- The Washington Times - Saturday, April 1, 2017

A letter sent from Albert Einstein to an Iowa high school teacher sold at auction Thursday for $53,503.75.

Einstein penned the letter in 1953 in reply to a two-page questionnaire submitted by Arthur Converse, a teacher from Malcolm, Iowa, concerning electrostatic theory and special relativity.

The scientist returned the questionnaire along with his typed responses as well as handwritten notes and diagrams explaining his answers.

“There is no difficulty to explain your present experiment on the basis of the usual electrostatic theory. One has only to assume that there is a difference of potential between the body of the earth and higher layers of the atmosphere, the earth being negative relatively to those higher layers,” Einstein’s wrote on Princeton Institute for Advanced Study letterhead.

Converse’s family kept the letter for decades before agreeing to put it up for auction this week, along with the original envelope it was received in, postmarked September 7, 1953 from Princeton, New Jersey. Einstein died less than two years later there at the age of 76.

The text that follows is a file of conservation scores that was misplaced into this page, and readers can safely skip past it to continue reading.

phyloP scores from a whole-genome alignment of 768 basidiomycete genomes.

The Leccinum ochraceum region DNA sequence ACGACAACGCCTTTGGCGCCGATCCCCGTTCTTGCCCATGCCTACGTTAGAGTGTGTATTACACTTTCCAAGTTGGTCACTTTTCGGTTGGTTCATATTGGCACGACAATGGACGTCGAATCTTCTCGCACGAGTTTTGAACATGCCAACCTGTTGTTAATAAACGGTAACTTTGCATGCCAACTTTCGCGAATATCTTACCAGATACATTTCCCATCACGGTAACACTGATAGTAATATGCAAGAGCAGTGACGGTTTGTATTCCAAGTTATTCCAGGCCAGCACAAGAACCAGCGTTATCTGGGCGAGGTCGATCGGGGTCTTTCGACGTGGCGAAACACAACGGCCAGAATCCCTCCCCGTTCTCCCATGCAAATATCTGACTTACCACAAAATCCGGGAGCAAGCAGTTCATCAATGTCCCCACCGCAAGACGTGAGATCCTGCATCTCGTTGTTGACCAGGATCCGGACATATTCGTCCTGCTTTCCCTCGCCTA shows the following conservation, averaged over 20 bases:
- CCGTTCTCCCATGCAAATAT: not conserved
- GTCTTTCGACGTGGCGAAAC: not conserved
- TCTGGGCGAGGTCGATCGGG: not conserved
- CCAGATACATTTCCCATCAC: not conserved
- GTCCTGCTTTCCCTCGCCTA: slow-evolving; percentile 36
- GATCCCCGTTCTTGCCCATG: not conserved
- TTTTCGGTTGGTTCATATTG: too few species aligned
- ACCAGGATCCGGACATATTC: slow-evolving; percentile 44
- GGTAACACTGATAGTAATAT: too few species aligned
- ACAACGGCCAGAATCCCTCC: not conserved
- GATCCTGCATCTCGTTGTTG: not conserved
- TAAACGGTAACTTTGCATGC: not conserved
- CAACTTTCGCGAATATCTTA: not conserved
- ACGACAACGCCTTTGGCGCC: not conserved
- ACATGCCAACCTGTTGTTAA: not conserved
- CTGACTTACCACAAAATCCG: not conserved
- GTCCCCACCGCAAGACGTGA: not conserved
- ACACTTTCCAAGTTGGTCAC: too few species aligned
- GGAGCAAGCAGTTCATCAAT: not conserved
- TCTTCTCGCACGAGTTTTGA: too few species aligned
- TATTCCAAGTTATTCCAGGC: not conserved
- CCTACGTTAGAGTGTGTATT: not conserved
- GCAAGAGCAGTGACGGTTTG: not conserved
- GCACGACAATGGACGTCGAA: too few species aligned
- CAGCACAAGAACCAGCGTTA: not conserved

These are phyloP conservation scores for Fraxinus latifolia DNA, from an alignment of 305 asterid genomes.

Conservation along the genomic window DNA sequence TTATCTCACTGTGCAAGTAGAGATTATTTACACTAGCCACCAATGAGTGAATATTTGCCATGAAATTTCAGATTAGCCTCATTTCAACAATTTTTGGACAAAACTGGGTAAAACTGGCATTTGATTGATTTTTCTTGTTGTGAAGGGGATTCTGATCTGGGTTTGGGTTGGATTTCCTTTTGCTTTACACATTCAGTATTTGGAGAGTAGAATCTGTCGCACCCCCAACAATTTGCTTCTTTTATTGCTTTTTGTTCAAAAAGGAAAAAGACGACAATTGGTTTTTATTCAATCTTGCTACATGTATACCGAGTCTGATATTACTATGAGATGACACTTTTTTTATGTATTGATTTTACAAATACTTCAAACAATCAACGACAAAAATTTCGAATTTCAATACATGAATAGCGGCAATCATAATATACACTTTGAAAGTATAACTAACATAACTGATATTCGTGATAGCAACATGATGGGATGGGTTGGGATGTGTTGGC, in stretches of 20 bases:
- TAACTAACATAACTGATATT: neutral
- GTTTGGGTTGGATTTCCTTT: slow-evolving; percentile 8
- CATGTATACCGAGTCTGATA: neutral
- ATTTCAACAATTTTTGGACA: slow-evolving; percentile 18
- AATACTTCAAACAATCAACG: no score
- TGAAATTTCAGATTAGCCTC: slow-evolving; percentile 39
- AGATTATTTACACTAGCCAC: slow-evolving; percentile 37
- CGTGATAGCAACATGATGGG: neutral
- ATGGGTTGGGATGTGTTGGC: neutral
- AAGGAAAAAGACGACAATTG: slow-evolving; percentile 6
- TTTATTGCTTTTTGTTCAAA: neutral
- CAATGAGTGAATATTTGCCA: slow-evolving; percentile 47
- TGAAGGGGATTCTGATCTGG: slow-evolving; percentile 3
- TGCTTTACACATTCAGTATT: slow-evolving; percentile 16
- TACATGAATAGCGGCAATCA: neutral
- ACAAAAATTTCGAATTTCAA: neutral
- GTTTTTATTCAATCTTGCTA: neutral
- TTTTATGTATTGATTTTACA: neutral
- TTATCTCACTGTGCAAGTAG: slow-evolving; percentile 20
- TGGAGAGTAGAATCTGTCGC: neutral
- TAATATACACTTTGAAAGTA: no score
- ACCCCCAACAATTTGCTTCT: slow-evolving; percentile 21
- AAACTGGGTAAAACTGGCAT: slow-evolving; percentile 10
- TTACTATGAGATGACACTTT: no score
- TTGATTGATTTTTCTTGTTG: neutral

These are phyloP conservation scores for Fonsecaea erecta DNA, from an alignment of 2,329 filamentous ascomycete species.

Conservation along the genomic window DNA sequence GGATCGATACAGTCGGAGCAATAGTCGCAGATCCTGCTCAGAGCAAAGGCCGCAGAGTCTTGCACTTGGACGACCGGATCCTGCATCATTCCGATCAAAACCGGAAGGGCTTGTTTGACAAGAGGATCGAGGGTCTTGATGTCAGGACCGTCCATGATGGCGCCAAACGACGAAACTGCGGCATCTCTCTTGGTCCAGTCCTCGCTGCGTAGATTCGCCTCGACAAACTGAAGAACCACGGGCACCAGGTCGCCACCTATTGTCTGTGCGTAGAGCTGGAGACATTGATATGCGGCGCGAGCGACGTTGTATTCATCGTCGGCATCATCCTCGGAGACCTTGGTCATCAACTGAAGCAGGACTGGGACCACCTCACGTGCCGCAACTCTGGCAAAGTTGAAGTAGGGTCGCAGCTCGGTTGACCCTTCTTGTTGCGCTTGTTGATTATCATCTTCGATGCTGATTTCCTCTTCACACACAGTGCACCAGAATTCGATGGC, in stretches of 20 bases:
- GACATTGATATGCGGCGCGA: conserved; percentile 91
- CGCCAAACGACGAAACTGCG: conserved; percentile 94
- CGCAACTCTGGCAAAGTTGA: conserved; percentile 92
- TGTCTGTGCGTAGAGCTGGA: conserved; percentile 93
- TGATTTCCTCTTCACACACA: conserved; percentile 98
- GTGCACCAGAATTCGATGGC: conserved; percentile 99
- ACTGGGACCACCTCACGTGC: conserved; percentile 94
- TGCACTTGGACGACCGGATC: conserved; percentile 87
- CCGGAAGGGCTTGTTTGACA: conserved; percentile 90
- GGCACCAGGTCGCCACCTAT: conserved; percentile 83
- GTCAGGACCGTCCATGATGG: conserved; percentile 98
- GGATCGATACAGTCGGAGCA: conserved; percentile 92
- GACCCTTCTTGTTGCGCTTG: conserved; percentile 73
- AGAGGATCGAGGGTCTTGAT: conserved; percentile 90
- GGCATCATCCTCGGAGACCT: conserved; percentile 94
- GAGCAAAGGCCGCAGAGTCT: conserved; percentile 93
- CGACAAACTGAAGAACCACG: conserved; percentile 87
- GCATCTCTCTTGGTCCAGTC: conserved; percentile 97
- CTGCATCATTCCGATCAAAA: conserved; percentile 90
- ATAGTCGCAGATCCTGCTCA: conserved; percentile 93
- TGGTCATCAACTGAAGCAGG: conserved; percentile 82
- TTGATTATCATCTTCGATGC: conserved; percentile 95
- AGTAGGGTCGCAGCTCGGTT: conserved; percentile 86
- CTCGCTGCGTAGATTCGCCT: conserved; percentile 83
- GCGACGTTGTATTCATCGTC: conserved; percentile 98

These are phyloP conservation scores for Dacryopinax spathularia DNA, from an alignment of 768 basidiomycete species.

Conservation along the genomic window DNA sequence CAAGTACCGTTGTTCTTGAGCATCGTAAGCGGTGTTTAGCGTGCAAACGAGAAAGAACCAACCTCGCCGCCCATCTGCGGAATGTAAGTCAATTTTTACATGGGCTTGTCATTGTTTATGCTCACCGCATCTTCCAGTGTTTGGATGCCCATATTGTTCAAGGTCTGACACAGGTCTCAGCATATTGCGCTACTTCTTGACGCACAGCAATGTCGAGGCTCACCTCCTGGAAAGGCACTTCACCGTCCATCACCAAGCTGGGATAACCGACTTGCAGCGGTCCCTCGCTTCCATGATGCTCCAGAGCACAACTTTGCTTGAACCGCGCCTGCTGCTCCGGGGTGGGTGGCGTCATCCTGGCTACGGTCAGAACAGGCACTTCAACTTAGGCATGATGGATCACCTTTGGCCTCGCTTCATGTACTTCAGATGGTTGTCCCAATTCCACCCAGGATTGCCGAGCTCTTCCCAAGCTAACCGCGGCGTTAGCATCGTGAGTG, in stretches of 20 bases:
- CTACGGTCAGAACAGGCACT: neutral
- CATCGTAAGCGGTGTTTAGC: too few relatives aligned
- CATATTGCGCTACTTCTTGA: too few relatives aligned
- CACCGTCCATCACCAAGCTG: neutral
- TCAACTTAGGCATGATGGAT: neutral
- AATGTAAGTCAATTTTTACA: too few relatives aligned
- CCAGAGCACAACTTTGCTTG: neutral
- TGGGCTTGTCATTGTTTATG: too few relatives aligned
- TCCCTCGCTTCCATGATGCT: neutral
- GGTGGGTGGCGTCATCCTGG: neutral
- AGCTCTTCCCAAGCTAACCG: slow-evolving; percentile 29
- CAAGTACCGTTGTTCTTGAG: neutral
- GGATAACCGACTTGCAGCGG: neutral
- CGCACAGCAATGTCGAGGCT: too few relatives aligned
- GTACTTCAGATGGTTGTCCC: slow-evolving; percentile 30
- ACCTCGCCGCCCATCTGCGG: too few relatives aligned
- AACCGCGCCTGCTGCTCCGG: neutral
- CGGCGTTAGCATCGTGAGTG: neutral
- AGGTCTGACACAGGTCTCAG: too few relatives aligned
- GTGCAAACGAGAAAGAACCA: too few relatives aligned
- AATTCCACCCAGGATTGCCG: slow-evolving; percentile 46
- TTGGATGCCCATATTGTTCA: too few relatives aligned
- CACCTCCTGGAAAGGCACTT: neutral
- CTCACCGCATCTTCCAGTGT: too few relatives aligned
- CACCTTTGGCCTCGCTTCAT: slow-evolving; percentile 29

Bidding began at $15,000, and the correspondence ultimately fetched more than triple that figure before the auction concluded Thursday.

“It is clear to the reader [that] Einstein was interested in Converse’s questions and generous in his considerate response,” auction owner Nate Sanders said in a statement. “These documents provide a rare glimpse into Einstein’s generous nature and willingness to help teachers better understand and communicate his theories.”

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